|Property/method value type:||Object object|
|Argument list:||aValue||An initial value for the new object|
When Object is called as part of a new expression, it is a constructor that may create an object instance.
There are limitations what is sensible for the new operator to be able to do with the Object constructor. Since the Object is considered to be the highest ancestor of all objects in the prototype inheritance chain, you cannot logically have more than one Object object. Passing other native objects to the Object Constructor implies a type casting from their native object type to the Object type. That's not logical either. The main use of the Object Constructor then is to manufacturer object instantiations from non-object data types.
The table summarizes the resulting values from using the Object() constructor with the new operator.
|No argument||Creates a new empty object|
|null||Creates a new empty object|
|undefined||Creates a new empty object|
|Boolean||Creates a new boolean object whose default value is the input value|
|Number||Creates a new number object whose default value is the input value|
|String||Creates a new string object whose default value is the input value|
|Native object||Returns the native object itself|
|Host object||Host implementation dependant behavior. Objects are cloned if necessary but some may not be.|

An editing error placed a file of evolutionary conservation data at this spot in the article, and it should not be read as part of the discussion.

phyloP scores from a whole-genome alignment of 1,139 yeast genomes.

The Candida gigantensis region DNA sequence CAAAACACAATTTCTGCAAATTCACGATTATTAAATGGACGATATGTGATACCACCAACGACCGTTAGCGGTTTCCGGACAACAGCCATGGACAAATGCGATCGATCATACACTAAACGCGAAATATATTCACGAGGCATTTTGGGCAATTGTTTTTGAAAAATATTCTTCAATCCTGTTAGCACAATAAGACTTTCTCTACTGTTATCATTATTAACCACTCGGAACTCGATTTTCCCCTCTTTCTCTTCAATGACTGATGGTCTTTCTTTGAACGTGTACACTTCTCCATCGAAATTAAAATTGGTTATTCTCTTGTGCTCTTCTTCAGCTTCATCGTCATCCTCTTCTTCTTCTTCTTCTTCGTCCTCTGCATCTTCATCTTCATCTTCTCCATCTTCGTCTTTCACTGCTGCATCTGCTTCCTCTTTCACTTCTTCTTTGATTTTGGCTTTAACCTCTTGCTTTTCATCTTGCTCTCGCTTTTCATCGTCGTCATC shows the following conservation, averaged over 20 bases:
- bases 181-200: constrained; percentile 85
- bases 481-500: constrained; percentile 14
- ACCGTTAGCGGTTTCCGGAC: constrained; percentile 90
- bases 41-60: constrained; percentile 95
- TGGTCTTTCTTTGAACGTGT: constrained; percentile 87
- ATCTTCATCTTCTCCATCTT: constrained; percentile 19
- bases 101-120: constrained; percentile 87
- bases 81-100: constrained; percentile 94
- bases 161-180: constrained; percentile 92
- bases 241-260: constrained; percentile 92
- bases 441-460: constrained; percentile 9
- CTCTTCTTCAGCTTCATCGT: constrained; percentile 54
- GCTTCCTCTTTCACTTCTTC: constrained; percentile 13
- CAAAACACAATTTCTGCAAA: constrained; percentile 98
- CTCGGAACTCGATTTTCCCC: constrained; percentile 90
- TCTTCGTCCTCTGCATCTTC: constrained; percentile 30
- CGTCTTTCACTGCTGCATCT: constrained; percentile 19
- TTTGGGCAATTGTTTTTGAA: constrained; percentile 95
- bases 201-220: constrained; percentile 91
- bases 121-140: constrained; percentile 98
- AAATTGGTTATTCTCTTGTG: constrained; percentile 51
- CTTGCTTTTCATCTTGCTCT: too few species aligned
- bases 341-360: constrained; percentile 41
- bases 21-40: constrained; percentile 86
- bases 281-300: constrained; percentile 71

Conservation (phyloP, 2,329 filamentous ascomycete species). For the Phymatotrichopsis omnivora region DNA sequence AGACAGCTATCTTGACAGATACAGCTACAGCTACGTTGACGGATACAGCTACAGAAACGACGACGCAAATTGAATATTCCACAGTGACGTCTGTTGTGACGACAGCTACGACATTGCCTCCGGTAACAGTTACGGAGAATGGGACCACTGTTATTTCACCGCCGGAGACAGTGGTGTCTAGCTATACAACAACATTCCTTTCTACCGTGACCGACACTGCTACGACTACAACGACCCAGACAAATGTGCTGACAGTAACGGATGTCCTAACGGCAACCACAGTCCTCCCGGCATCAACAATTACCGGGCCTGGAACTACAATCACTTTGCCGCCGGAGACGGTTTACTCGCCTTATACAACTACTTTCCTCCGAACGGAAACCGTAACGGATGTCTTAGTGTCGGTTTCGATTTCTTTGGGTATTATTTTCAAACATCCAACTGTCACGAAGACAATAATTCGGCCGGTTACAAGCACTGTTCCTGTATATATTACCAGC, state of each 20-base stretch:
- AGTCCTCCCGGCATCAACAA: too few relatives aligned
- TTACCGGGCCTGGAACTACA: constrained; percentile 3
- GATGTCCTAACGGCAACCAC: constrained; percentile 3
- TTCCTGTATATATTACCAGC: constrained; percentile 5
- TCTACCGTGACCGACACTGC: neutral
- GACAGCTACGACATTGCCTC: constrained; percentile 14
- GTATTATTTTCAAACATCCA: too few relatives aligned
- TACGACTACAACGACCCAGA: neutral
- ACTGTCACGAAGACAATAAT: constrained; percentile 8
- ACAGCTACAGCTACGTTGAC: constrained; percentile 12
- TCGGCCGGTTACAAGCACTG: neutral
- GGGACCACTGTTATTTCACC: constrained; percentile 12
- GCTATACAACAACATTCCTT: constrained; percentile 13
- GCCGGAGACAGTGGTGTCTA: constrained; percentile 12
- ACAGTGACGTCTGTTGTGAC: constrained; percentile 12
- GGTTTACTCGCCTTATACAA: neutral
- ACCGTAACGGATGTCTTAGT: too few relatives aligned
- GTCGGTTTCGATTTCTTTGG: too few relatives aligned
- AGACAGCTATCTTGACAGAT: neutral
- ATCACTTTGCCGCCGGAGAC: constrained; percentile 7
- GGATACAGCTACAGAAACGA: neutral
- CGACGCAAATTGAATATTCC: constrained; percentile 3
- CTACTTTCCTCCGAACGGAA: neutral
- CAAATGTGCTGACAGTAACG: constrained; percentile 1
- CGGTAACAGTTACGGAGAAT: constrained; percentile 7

Unless you assign the result of the new operation, an object will simply consume memory. You need to store a reference to it at the time it is instantiated. You can do this by assigning it to a variable or a property of another object, passing it into a function and making sure it gets retained in there, or storing it as an element in an array.
You can refer to objects without the parentheses but then you are not referring to a constructor function but to the object itself. The behavior varies between browsers and depends on the kind of object being instantiated and probably depends on whether it is a wrapper for a primitive data type or a more complex aggregated type.
These all appear to create the same kind of object in both MSIE and Netscape:
myObject = Object();
myNewObject = new Object();
myOtherObject = new Object;
These do not:
myBoolean = Boolean();
myNewBoolean = new Boolean();
myOtherBoolean = new Boolean;
In the case of the Boolean, Number, and String object types, only the first form will initialize the new object with a value. Placing the result of these examples in document.write() statements illustrates the behavior. You may want to examine the objects returned in more detail by developing an object inspector script.
ECMA 262 edition 2 - section - 15.1.1
ECMA 262 edition 2 - section - 188.8.131.52
ECMA 262 edition 2 - section - 184.108.40.206
ECMA 262 edition 3 - section - 15.2.2